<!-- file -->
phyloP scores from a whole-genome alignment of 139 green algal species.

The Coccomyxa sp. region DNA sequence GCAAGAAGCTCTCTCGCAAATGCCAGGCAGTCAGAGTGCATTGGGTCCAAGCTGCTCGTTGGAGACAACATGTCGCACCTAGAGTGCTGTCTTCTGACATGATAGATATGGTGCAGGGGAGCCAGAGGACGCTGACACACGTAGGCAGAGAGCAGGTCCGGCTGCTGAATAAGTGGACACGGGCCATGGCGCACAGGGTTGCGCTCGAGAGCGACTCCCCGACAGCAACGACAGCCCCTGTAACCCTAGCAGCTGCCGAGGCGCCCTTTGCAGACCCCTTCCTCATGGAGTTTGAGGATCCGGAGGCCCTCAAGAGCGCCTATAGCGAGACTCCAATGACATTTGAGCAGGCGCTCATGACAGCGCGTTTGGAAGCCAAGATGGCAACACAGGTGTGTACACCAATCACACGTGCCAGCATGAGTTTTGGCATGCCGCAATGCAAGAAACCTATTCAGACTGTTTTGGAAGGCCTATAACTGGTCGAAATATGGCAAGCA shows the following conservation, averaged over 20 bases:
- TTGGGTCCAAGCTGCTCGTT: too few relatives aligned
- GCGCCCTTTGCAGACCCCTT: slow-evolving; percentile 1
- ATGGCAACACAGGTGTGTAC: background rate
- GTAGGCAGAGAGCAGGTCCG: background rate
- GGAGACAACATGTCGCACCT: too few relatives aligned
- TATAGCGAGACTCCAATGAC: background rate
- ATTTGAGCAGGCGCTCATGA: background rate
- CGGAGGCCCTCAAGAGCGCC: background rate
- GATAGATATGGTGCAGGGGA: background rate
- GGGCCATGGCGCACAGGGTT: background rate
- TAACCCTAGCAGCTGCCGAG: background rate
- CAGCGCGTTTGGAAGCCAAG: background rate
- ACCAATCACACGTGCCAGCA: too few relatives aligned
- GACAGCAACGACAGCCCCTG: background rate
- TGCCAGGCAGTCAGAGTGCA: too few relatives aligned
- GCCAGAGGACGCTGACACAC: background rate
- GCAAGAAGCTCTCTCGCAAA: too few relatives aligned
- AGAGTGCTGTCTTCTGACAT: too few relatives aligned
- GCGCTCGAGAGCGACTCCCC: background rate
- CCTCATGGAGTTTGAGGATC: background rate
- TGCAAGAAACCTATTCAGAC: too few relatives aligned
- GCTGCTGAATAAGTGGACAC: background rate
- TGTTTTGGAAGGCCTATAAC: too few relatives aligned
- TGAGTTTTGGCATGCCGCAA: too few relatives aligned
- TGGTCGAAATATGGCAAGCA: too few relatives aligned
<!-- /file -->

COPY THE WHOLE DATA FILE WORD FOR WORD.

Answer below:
phyloP scores from a whole-genome alignment of 139 green algal species.

The Coccomyxa sp. region DNA sequence GCAAGAAGCTCTCTCGCAAATGCCAGGCAGTCAGAGTGCATTGGGTCCAAGCTGCTCGTTGGAGACAACATGTCGCACCTAGAGTGCTGTCTTCTGACATGATAGATATGGTGCAGGGGAGCCAGAGGACGCTGACACACGTAGGCAGAGAGCAGGTCCGGCTGCTGAATAAGTGGACACGGGCCATGGCGCACAGGGTTGCGCTCGAGAGCGACTCCCCGACAGCAACGACAGCCCCTGTAACCCTAGCAGCTGCCGAGGCGCCCTTTGCAGACCCCTTCCTCATGGAGTTTGAGGATCCGGAGGCCCTCAAGAGCGCCTATAGCGAGACTCCAATGACATTTGAGCAGGCGCTCATGACAGCGCGTTTGGAAGCCAAGATGGCAACACAGGTGTGTACACCAATCACACGTGCCAGCATGAGTTTTGGCATGCCGCAATGCAAGAAACCTATTCAGACTGTTTTGGAAGGCCTATAACTGGTCGAAATATGGCAAGCA shows the following conservation, averaged over 20 bases:
- TTGGGTCCAAGCTGCTCGTT: too few relatives aligned
- GCGCCCTTTGCAGACCCCTT: slow-evolving; percentile 1
- ATGGCAACACAGGTGTGTAC: background rate
- GTAGGCAGAGAGCAGGTCCG: background rate
- GGAGACAACATGTCGCACCT: too few relatives aligned
- TATAGCGAGACTCCAATGAC: background rate
- ATTTGAGCAGGCGCTCATGA: background rate
- CGGAGGCCCTCAAGAGCGCC: background rate
- GATAGATATGGTGCAGGGGA: background rate
- GGGCCATGGCGCACAGGGTT: background rate
- TAACCCTAGCAGCTGCCGAG: background rate
- CAGCGCGTTTGGAAGCCAAG: background rate
- ACCAATCACACGTGCCAGCA: too few relatives aligned
- GACAGCAACGACAGCCCCTG: background rate
- TGCCAGGCAGTCAGAGTGCA: too few relatives aligned
- GCCAGAGGACGCTGACACAC: background rate
- GCAAGAAGCTCTCTCGCAAA: too few relatives aligned
- AGAGTGCTGTCTTCTGACAT: too few relatives aligned
- GCGCTCGAGAGCGACTCCCC: background rate
- CCTCATGGAGTTTGAGGATC: background rate
- TGCAAGAAACCTATTCAGAC: too few relatives aligned
- GCTGCTGAATAAGTGGACAC: background rate
- TGTTTTGGAAGGCCTATAAC: too few relatives aligned
- TGAGTTTTGGCATGCCGCAA: too few relatives aligned
- TGGTCGAAATATGGCAAGCA: too few relatives aligned